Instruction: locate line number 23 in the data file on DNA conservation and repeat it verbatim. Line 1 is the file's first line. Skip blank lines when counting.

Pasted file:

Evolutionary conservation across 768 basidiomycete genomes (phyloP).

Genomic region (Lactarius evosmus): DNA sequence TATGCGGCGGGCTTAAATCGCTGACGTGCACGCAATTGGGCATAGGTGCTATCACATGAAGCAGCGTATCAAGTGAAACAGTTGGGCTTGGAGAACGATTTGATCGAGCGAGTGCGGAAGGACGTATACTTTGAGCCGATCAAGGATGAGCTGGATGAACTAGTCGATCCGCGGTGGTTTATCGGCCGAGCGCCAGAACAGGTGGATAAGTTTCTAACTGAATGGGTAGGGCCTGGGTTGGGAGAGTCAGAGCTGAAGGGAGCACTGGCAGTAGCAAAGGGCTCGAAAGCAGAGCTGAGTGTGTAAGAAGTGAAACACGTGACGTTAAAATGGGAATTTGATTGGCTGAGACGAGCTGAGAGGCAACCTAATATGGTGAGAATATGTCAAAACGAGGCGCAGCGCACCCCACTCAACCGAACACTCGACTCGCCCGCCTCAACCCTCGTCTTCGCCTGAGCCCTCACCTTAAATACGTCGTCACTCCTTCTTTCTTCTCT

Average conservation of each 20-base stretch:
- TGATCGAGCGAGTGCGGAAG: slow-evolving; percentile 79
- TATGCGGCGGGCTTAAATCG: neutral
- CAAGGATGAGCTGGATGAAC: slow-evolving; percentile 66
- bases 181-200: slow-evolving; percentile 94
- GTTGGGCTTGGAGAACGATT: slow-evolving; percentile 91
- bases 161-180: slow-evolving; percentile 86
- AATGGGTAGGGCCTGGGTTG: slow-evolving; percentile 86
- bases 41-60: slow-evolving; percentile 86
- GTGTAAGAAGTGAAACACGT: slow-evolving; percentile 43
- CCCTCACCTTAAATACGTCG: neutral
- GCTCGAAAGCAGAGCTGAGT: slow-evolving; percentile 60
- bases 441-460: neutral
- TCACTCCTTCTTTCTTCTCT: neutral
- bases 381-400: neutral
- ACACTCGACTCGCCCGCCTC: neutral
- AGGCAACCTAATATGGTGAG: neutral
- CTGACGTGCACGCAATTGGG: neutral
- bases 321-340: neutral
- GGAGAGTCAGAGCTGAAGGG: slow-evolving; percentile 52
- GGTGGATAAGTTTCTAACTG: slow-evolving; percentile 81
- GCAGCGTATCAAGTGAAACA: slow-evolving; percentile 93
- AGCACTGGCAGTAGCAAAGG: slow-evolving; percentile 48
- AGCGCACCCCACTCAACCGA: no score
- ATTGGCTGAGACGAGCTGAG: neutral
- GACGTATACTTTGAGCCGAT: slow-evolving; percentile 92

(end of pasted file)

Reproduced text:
- GGTGGATAAGTTTCTAACTG: slow-evolving; percentile 81